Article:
The modified monomer A is prepared usually by reacting the above two components at a temperature of 60 to 220 C, preferably 120 to 170 C, for about 0.5 to 40 hours, preferably 3 to 10 hours in the absence or presence of a reaction catalyst such as tetraethyl ammonium bromide, although these conditions vary with the kind of the fatty acid used. In order to render the modified monomer A more preservable, it is possible to add thereto a polymerization inhibitor such as hydroquinone, p-benzoquinone, etc.

A wide variety of acids having α, β-ethylenically unsaturated double bond are useful as the unsaturated acid B, another constituent of the copolymer to be used in this invention. Generally usable are acrylic acid, methacrylic acid, crotonic acid, maleic acid, maleic anhydride, fumaric acid and half esterified product of maleic acid having the following general formula: ##STR1## wherein R is alkyl having 1 to 4 carbon atoms, among which acrylic acid, methacrylic acid, crotonic acid, maleic acid, maleic anhydride and fumaric acid are preferable.

Usable as the unsaturated monomer C, another constituent of the copolymer to be used in this invention are unsaturated monomers containing substantially no carboxyl group and having a Q value of at least 0.1 as determined by Q-e theory, preferably those having a Q value of 0.1 to 1.5. When the unsaturated monomer C having a Q value of less than 0.1 is used, the obtained copolymer tends not to cure at ambient temperatures. Usable examples are various acrylates or methacrylates, acrylonitrile or methacrylonitrile, acrylic or methacrylic amides, olefins having an aromatic or heterocyclic ring, dienes, etc. These monomers are used singly or in admixture with one another. Examples of the above-mentioned acrylates or methacrylates are versatile and include acrylates or methacrylates of alkyl having about 1 to 18 carbon atoms, alkoxy-substituted alkyl, allyl-substituted alkyl, amino-substituted alkyl, allyloxy-substituted alkyl, hydroxy substituted alkyl, glycidyl, etc. More specific examples are methyl acrylate or methacrylate, ethyl acrylate or methacrylate, propyl acrylate or methacrylate, butyl acrylate or methacrylate, 2-ethylhexyl acrylate, 2-ethylhexyl methacrylate, lauryl acrylate, lauryl methacrylate, stearyl acrylate or methacrylate, glycidyl acrylate or methacrylate, methoxybutyl acrylate or methacrylate, methoxyethyl acrylate or methacrylate, ethoxybutyl acrylate or methacrylate, allyl acrylate or methacrylate, hydroxyethyl acrylate or methacrylate, hydroxypropyl acrylate or methacrylate, diethylaminoethyl acrylate or methacrylate, allyloxyethyl acrylate or methacrylate, esterified product of glycidyl acrylate or glycidyl methacrylate with saturated fatty acid having 1 to 18 carbon atoms, etc. Examples of olefins having an aromatic or heterocylic ring are styrene, α-methylstyrene, vinyltoluene, vinylpyridine, etc. Examples of dienes include butadiene, isoprene, chloroprene, etc. Exemplary of acrylic or methacrylic amides are N-methylolacrylamide, N-methylolmethacrylamide, N-butoxymethylacrylamide, N-butoxymethylmethacrylamide, etc.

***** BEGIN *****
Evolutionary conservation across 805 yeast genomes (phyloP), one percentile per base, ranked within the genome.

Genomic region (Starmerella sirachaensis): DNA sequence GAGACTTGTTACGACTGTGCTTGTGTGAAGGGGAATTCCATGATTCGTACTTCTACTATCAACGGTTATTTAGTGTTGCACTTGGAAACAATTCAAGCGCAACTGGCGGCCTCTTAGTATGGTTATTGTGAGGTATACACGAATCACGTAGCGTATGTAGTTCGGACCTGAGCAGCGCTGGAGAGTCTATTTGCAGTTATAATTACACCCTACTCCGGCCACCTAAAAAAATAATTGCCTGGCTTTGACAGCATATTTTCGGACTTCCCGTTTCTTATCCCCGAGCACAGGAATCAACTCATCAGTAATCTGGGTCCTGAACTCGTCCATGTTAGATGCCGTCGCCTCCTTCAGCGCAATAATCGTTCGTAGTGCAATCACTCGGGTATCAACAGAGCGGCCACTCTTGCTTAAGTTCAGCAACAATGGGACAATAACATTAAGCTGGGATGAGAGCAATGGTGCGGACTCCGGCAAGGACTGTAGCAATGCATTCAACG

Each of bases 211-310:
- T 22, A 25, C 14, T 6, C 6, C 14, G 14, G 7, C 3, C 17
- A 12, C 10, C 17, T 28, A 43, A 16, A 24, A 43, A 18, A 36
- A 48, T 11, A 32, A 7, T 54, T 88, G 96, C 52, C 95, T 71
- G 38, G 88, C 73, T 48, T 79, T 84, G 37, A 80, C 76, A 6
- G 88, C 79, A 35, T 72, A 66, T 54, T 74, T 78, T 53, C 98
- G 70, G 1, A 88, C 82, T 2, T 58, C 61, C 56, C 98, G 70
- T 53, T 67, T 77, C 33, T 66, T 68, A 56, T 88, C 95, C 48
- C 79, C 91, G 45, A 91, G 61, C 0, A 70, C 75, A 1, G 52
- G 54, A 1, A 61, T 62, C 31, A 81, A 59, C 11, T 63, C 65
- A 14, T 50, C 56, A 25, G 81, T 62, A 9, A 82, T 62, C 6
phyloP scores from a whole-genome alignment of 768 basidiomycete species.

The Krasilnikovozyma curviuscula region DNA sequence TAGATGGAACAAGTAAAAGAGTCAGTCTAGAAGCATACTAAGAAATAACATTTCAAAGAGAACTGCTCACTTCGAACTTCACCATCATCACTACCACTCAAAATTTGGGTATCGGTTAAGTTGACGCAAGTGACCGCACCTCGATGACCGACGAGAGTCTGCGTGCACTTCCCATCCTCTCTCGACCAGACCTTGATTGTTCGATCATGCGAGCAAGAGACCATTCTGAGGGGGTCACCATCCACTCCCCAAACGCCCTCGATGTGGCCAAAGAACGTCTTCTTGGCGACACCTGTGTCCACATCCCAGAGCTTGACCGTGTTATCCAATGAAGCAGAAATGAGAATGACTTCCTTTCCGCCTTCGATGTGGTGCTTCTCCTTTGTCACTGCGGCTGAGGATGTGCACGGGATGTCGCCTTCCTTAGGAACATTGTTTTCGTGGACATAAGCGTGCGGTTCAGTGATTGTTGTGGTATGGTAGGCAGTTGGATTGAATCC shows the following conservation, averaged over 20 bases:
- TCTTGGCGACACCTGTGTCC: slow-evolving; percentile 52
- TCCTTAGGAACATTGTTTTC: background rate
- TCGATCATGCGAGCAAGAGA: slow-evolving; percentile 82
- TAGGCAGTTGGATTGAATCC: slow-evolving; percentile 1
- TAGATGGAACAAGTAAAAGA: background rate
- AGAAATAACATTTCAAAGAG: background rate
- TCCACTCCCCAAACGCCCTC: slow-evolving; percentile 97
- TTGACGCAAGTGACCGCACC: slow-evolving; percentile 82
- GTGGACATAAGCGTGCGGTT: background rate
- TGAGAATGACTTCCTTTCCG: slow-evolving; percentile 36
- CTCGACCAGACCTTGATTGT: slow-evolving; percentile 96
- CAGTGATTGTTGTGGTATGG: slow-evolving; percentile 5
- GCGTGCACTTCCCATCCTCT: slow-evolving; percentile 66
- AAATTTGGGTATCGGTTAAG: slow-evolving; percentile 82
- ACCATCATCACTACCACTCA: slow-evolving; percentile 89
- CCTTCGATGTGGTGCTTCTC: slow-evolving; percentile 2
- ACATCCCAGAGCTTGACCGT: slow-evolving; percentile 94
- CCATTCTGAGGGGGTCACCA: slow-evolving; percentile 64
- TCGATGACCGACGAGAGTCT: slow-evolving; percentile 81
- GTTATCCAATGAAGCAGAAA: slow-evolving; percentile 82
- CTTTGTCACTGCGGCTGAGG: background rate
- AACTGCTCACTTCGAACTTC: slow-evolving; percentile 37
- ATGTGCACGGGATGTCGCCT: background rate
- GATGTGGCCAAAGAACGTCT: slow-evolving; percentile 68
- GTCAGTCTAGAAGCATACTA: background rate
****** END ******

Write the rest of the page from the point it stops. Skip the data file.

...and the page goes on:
Especially preferable to use are styrene, vinyltoluene and acrylic or methacrylic esters represented by the formula ##STR2## wherein R1 is hydrogen or methyl, R2 is alkyl with 1 to 8 carbon atoms, and R1 is methyl when R2 is ethyl.